SIT stilla worda breath may break
(As light airs stir a sleeping lake,)
The glassy calm that soothes my woes,
The sweet, the deep, the full repose.
O leave me not ! for ever be
Thus, more than life itself to me !
Yes, close beside thee, let me kneel
Give me thy hand that I may feel
The friend so trueso triedso dear,
My heart's own chosenindeed is near;
And check me notthis hour divine
Belongs to meis fully mine.
'Tis thy own hearth thou sitt'st beside,
After long absencewandering wide;
'Tis thy own wife reads in thine eyes,
A promise clear of stormless skies,
For faith and true love light the rays,
Which shine responsive to her gaze.
Aye,well that single tear may fall;
Ten thousand might mine eyes recall,
Which from their lids, ran blinding fast,
In hours of grief, yet scarcely past,
Well may'st thou speak of love to me;
For, oh ! most trulyI love thee !
Yet smilefor we are happy now.
Whence, then, that sadness on thy brow ?
What say'st thou ? ' We must once again,
Ere long, be severed by the main ? '
I knew not thisI deemed no more,
Thy step would err from Britain's shore.
' Duty commands ?' 'Tis true'tis just;
Thy slightest word I wholly trust,
Nor by request, nor faintest sigh
Would I, to turn thy purpose, try;
But, Williamhear my solemn vow
Hear and confirm !with thee I go.
' Distance and suffering,' did'st thou say ?
' Danger by night, and toil by day ?'
Oh, idle words, and vain are these;
Hear me ! I cross with thee the seas.
Such risk as thou must meet and dare,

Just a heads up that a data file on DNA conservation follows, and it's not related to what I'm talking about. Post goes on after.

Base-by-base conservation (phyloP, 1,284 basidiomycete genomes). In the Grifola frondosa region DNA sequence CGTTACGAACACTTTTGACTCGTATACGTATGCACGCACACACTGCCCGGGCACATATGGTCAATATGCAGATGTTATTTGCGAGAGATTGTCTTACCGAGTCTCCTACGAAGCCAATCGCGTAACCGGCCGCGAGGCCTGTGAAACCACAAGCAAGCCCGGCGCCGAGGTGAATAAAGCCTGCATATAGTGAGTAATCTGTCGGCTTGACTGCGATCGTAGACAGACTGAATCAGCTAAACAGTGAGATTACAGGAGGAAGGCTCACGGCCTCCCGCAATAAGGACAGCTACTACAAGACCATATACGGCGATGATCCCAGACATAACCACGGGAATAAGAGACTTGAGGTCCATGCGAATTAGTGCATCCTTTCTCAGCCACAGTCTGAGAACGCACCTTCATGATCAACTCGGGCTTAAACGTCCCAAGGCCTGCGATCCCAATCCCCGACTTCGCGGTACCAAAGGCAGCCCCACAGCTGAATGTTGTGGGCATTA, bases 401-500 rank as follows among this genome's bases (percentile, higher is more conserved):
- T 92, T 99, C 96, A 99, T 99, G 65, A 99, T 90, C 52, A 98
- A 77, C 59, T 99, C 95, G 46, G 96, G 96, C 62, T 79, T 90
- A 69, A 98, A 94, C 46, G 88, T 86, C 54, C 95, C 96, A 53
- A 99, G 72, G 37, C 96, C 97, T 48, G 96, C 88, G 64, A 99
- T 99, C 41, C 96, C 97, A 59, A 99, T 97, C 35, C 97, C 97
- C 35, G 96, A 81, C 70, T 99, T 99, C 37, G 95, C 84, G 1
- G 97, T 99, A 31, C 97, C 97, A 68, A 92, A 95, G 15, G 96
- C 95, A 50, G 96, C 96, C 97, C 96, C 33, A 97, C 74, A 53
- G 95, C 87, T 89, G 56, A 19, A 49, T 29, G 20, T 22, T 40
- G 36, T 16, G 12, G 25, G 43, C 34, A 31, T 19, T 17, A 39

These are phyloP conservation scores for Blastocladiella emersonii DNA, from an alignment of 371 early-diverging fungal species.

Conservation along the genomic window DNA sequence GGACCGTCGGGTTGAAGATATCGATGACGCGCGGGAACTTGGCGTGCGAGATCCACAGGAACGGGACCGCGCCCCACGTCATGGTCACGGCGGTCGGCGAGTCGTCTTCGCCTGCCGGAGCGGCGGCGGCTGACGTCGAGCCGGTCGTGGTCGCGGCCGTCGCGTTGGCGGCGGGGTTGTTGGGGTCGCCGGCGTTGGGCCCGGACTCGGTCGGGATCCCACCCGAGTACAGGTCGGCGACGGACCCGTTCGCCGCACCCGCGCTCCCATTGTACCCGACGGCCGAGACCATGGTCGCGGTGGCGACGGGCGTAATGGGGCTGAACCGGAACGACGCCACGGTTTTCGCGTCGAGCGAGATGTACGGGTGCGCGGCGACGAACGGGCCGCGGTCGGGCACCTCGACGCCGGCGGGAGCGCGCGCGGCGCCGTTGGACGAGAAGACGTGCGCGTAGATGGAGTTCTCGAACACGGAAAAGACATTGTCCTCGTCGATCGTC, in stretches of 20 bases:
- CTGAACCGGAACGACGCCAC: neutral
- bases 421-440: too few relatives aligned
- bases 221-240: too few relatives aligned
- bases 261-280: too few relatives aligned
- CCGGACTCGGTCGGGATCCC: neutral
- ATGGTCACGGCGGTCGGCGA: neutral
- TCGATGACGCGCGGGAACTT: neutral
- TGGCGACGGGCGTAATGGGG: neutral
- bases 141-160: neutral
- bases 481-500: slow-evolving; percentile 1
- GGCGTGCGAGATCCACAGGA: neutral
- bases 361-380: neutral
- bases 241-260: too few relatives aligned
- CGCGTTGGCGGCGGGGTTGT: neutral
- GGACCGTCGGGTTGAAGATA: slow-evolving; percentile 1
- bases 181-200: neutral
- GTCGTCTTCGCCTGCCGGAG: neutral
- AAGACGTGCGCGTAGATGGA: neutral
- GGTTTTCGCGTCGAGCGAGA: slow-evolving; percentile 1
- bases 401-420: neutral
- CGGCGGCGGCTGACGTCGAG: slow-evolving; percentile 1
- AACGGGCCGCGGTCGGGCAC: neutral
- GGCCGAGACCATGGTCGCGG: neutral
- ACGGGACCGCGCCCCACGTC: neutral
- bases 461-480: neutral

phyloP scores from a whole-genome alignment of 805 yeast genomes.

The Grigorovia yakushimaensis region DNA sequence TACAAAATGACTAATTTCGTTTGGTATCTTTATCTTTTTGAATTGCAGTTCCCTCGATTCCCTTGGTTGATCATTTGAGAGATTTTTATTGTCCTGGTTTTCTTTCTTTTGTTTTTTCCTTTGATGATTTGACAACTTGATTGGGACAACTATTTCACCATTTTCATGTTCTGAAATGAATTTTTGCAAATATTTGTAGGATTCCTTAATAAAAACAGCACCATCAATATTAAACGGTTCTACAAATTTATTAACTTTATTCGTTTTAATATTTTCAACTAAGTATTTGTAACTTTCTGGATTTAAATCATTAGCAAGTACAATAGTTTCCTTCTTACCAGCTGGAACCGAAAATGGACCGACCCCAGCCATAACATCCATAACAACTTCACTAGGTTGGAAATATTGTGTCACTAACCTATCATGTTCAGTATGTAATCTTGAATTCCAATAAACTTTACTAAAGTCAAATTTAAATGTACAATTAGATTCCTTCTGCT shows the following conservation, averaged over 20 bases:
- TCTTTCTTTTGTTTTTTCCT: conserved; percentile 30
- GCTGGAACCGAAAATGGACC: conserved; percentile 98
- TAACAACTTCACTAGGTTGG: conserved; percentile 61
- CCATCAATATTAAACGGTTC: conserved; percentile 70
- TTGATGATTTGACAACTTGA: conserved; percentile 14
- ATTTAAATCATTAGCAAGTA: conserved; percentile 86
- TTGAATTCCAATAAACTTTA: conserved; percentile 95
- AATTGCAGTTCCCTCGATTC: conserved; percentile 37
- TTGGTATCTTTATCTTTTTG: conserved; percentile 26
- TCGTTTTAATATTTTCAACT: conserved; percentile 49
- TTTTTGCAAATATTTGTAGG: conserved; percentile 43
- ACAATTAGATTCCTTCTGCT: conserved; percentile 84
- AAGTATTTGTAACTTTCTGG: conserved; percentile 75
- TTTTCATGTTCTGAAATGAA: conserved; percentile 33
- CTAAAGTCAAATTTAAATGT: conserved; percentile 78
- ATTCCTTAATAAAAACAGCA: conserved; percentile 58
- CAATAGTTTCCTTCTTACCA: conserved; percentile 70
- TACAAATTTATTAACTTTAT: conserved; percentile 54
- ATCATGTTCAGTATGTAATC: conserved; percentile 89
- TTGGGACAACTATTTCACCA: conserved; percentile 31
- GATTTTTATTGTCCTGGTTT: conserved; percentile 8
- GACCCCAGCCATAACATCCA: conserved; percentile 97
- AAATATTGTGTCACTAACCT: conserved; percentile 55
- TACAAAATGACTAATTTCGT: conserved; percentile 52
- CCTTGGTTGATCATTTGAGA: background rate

Ithy true wifewill duly share.
Passive, at home, I will not pine;
Thy toilsthy perils, shall be mine;
Grant thisand be hereafter paid
By a warm heart's devoted aid:
'Tis grantedwith that yielding kiss,
Entered my soul unmingled bliss.
Thanks, Williamthanks ! thy love has joy,
Pureundefiled with base alloy;
'Tis not a passion, false and blind,
Inspires, enchains, absorbs my mind;
Worthy, I feel, art thou to be
Loved with my perfect energy.
This evening, now, shall sweetly flow,
Lit by our clear fire's happy glow;
And parting's peace-embittering fear,
Is warned, our hearts to come not near;
For fate admits my soul's decree,
In bliss or baleto go with thee !
Song—O aye my wife she dang me by Robert Burns
Chorus—O aye my wife she dang me,
An’ aft my wife she bang’d me,
If ye gie a woman a’ her will,
Gude faith! she’ll soon o’er-gang ye.
ON peace an’ rest my mind was bent,
And, fool I was! I married;
But never honest man’s intent
Sane cursedly miscarried.
O aye my wife, &c.
Some sairie comfort at the last,
When a’ thir days are done, man,
My pains o’ hell on earth is past,
I’m sure o’ bliss aboon, man,
O aye my wife, &c.
A Wife -- at daybreak I shall be by Emily Dickinson
A Wife -- at daybreak I shall be --
Sunrise -- Hast thou a Flag for me?